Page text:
- Meal vouchers, also jointly financed (50/50 or 60/40);
- Reimbursable business expenses of employees (especially travel expenses);
- The costs of administrative management of the employee (edition of the pay slip)…
Is the cost of wages in France competitive?
The cost of wages in France, at €38.1 per hour, certainly appears higher than the average for the EU-27 (€28.2). However, it should be remembered that competitiveness is measured by other criteria. Thus, for example:
- The hourly productivity of French employees, estimated at €70, is the fifth highest in the world, behind Ireland (€107) and the United States (€71), but ahead of Germany (€66), the United Kingdom (€59) and Italy (€56).
- The cost of commercial property is particularly attractive in France. The country will rank third in Europe in terms of investment in office buildings in 2019, with 23 billion euros invested. Thanks to the dynamism and number of new projects, the increase in rents in a district like La Défense has been moderate: +15% between 2015 and 2018, compared to an increase of 45% in Berlin over the same period.
- The cost of energy also has an important impact on many companies. Thanks in part to its nuclear fleet, France offers an average cost of electricity of only €0.18 per kWh including tax. This compares with €0.30 per kWh in Germany, Belgium or Denmark, for example, and over €0.20 in the UK.
Other parameters must be taken into account in the cost of wages in France. For example, the number of work-related accidents and illnesses can have an impact on the cost rate… Many other factors must be taken into account.
Would you like to have a better overview of your social and fiscal charges before setting up a business in France? Dunkerque Promotion is a leading economic development agency in the Hauts-de-France and Maritime Flanders region.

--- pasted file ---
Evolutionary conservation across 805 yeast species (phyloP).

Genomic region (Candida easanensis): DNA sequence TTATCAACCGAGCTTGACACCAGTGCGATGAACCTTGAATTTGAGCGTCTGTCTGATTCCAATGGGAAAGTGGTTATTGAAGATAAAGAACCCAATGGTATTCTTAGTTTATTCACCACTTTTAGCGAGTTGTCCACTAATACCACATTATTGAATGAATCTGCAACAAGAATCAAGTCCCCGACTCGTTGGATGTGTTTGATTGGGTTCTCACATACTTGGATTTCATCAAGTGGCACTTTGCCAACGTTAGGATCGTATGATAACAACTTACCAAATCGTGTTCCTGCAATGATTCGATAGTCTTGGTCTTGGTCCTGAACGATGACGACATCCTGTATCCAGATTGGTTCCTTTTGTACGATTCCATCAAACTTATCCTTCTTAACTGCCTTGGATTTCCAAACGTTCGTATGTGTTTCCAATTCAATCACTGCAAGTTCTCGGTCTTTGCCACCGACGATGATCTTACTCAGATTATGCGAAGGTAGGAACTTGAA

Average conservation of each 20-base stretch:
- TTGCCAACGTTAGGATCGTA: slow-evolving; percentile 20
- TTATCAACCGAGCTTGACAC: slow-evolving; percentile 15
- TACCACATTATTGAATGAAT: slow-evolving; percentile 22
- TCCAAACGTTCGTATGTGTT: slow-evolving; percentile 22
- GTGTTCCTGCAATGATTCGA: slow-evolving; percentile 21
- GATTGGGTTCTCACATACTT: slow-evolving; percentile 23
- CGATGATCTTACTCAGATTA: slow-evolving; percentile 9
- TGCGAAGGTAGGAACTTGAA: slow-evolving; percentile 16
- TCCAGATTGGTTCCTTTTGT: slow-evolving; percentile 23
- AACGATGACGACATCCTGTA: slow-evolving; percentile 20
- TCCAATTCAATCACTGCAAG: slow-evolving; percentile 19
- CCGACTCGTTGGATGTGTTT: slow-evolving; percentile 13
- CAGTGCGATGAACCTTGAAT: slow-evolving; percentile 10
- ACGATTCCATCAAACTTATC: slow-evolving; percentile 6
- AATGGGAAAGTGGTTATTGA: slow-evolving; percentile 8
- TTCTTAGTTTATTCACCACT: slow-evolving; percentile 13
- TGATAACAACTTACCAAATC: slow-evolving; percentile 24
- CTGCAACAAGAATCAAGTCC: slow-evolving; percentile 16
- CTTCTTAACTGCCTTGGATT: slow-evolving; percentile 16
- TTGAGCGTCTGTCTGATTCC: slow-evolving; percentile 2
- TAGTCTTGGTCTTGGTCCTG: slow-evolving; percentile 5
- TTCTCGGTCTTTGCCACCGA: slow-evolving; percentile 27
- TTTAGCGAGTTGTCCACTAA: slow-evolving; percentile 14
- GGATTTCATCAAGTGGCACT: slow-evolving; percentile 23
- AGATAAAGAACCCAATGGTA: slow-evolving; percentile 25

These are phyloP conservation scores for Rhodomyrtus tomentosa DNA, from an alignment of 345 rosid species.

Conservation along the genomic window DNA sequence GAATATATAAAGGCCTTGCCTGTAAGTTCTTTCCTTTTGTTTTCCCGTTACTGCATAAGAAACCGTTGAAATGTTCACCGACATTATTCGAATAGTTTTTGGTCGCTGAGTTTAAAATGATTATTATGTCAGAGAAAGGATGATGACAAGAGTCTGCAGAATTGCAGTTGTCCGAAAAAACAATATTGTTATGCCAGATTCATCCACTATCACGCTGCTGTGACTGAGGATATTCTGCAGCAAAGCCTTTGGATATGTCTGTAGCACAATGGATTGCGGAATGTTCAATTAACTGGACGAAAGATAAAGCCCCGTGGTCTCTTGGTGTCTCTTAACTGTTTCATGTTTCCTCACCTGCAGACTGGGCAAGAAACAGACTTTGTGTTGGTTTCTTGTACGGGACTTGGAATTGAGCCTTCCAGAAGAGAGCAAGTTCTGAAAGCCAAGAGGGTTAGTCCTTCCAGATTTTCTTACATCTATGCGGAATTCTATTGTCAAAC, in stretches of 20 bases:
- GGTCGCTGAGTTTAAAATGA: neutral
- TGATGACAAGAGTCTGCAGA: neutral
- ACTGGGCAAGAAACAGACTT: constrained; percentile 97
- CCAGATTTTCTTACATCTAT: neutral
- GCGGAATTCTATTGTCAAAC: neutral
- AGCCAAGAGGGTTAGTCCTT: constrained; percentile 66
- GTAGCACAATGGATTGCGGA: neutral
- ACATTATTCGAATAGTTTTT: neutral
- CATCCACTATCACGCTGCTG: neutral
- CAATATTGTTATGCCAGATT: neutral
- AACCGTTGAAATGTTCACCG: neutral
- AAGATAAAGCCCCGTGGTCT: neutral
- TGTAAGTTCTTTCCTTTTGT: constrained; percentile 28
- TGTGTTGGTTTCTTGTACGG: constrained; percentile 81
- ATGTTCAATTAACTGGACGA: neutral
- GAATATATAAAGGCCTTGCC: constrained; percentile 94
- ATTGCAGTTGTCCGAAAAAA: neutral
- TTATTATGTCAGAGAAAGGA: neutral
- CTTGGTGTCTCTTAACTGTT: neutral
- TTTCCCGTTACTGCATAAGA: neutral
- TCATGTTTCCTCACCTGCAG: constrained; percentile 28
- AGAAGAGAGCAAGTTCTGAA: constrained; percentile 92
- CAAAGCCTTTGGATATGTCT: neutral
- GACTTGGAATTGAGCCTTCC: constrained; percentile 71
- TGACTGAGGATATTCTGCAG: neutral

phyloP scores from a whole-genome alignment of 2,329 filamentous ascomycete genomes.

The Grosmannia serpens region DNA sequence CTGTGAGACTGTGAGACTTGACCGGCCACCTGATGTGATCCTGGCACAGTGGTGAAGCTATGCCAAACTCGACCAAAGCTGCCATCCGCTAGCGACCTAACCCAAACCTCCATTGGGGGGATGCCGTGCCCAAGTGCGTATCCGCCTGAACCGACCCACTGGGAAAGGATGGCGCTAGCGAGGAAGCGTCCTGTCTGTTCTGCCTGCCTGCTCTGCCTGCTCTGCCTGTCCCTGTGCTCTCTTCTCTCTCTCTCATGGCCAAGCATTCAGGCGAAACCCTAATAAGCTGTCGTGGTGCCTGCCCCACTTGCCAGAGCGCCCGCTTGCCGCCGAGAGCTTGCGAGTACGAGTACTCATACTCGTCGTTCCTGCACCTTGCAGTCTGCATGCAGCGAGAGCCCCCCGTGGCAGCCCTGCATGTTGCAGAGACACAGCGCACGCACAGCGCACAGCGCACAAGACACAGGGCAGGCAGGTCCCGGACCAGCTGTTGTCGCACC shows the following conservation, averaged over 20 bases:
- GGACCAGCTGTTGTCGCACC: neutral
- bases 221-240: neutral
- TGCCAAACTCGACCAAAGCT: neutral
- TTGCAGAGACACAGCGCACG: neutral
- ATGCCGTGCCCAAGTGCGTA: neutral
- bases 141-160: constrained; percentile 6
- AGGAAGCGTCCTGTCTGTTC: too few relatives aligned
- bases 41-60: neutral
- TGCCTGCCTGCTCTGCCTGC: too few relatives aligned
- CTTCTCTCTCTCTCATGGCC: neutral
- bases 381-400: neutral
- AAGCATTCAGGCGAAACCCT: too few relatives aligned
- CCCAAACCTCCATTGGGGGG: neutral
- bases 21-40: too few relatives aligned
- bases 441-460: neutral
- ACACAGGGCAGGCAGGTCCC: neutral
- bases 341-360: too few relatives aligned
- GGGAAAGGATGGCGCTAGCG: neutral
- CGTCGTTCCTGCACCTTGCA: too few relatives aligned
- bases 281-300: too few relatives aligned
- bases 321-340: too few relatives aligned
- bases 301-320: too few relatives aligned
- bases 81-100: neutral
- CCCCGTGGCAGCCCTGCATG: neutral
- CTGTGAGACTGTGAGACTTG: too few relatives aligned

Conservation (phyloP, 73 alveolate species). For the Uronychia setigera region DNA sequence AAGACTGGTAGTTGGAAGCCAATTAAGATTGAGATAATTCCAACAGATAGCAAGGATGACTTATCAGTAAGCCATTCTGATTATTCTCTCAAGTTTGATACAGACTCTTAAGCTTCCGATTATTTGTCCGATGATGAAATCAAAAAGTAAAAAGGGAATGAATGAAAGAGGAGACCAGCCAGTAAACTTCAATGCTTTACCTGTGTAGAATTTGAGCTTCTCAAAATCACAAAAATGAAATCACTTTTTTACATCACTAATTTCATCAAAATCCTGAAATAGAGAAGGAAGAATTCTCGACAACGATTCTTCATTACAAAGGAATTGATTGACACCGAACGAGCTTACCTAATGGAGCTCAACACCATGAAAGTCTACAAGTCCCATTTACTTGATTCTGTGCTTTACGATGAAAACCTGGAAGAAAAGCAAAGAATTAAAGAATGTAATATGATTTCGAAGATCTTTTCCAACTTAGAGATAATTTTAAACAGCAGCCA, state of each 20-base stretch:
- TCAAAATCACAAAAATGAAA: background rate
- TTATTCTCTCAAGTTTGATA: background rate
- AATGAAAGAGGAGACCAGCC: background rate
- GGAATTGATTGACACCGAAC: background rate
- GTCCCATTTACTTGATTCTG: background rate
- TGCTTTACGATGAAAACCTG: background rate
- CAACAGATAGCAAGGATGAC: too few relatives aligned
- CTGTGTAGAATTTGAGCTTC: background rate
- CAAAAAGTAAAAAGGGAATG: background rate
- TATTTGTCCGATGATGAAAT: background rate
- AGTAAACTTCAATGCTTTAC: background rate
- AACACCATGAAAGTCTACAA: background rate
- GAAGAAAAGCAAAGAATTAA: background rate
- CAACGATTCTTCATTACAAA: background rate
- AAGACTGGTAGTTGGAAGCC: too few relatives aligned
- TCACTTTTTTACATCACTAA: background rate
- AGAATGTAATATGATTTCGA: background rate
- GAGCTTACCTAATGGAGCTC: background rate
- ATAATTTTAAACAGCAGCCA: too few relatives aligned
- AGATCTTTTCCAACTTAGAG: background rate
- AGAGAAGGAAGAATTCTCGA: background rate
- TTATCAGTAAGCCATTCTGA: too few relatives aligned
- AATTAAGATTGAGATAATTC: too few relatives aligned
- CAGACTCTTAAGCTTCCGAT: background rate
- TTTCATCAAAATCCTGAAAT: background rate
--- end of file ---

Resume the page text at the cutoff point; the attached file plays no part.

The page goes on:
The agency will help you study your development project, the establishment of a company or an investment near Dunkirk. The agents’ speciality is to put you in touch with partner firms and organisations in matters of taxation, social security contributions and labour law.
The three key points to remember:
- The cost of employees in France is in the high average of the European Union.
- To calculate the cost of an employee, it is necessary to take into account all the employer’s charges and various expenses (social benefits, administrative management, etc.).
- The country compensates for the relatively high cost of labour with high productivity and an excellent economic environment for developing a business.
Article written in collaboration with KPMG and KPMG Avocats.
- What is the cost of labour in France and in Europe?
- What is the cost of labour by sector in France?
- What is the level of wage costs in France?
- Net, gross, loaded salary… What are we talking about?
- What is the composition of wage costs in France?
- Fillon discount
- Is the cost of wages in France competitive?
- The three key points to remember: